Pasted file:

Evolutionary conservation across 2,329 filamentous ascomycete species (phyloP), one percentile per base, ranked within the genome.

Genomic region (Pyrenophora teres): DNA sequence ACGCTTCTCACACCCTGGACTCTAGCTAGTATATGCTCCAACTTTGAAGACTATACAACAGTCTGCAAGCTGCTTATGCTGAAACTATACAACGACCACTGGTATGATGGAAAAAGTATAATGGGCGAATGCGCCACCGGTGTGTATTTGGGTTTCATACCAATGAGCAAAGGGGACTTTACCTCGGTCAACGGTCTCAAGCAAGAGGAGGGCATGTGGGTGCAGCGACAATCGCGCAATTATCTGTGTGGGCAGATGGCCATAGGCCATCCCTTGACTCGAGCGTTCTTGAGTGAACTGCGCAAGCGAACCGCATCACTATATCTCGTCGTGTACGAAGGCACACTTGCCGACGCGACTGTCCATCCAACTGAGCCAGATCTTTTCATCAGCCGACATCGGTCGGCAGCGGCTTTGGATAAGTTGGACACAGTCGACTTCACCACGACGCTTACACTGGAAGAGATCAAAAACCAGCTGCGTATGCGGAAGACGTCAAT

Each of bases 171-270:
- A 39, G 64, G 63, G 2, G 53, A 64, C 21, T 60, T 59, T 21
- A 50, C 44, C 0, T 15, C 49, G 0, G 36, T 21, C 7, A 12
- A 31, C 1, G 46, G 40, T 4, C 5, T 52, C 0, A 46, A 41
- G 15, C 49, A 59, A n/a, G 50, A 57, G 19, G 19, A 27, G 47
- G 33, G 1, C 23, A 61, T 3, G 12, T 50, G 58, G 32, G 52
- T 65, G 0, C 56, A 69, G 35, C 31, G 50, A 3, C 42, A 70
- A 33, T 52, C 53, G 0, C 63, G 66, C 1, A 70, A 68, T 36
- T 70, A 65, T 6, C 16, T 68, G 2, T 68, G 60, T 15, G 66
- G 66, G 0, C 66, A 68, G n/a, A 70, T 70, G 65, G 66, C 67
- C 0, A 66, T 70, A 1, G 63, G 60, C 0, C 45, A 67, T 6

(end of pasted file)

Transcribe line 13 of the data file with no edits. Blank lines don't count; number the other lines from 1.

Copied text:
- C 0, A 66, T 70, A 1, G 63, G 60, C 0, C 45, A 67, T 6